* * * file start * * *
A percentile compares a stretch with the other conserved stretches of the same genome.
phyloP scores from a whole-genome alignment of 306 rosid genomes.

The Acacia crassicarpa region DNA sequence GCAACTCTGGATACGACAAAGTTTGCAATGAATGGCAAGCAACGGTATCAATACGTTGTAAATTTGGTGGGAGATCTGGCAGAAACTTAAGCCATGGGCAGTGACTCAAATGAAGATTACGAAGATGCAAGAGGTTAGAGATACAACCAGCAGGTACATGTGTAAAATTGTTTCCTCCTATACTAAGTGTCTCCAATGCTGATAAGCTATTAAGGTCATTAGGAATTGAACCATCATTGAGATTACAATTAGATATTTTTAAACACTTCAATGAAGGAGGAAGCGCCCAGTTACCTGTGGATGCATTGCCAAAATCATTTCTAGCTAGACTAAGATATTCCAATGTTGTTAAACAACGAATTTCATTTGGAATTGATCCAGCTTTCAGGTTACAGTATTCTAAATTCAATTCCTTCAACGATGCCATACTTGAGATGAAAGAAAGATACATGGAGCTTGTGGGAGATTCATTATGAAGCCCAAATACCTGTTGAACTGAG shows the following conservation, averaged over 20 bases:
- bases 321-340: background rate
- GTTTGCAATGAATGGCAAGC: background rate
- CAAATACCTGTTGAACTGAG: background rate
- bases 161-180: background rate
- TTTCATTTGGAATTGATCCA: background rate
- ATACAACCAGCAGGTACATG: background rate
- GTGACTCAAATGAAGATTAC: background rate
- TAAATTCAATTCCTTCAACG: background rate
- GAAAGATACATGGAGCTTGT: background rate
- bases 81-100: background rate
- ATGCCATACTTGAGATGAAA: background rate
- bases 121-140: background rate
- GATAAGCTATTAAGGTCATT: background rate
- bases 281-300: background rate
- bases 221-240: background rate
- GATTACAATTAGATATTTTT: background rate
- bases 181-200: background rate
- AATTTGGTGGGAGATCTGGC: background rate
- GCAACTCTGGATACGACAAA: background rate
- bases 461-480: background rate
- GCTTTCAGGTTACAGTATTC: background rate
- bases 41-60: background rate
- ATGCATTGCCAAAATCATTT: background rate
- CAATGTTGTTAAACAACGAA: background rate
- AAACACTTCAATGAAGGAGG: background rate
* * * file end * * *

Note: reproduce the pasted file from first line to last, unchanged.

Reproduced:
A percentile compares a stretch with the other conserved stretches of the same genome.
phyloP scores from a whole-genome alignment of 306 rosid genomes.

The Acacia crassicarpa region DNA sequence GCAACTCTGGATACGACAAAGTTTGCAATGAATGGCAAGCAACGGTATCAATACGTTGTAAATTTGGTGGGAGATCTGGCAGAAACTTAAGCCATGGGCAGTGACTCAAATGAAGATTACGAAGATGCAAGAGGTTAGAGATACAACCAGCAGGTACATGTGTAAAATTGTTTCCTCCTATACTAAGTGTCTCCAATGCTGATAAGCTATTAAGGTCATTAGGAATTGAACCATCATTGAGATTACAATTAGATATTTTTAAACACTTCAATGAAGGAGGAAGCGCCCAGTTACCTGTGGATGCATTGCCAAAATCATTTCTAGCTAGACTAAGATATTCCAATGTTGTTAAACAACGAATTTCATTTGGAATTGATCCAGCTTTCAGGTTACAGTATTCTAAATTCAATTCCTTCAACGATGCCATACTTGAGATGAAAGAAAGATACATGGAGCTTGTGGGAGATTCATTATGAAGCCCAAATACCTGTTGAACTGAG shows the following conservation, averaged over 20 bases:
- bases 321-340: background rate
- GTTTGCAATGAATGGCAAGC: background rate
- CAAATACCTGTTGAACTGAG: background rate
- bases 161-180: background rate
- TTTCATTTGGAATTGATCCA: background rate
- ATACAACCAGCAGGTACATG: background rate
- GTGACTCAAATGAAGATTAC: background rate
- TAAATTCAATTCCTTCAACG: background rate
- GAAAGATACATGGAGCTTGT: background rate
- bases 81-100: background rate
- ATGCCATACTTGAGATGAAA: background rate
- bases 121-140: background rate
- GATAAGCTATTAAGGTCATT: background rate
- bases 281-300: background rate
- bases 221-240: background rate
- GATTACAATTAGATATTTTT: background rate
- bases 181-200: background rate
- AATTTGGTGGGAGATCTGGC: background rate
- GCAACTCTGGATACGACAAA: background rate
- bases 461-480: background rate
- GCTTTCAGGTTACAGTATTC: background rate
- bases 41-60: background rate
- ATGCATTGCCAAAATCATTT: background rate
- CAATGTTGTTAAACAACGAA: background rate
- AAACACTTCAATGAAGGAGG: background rate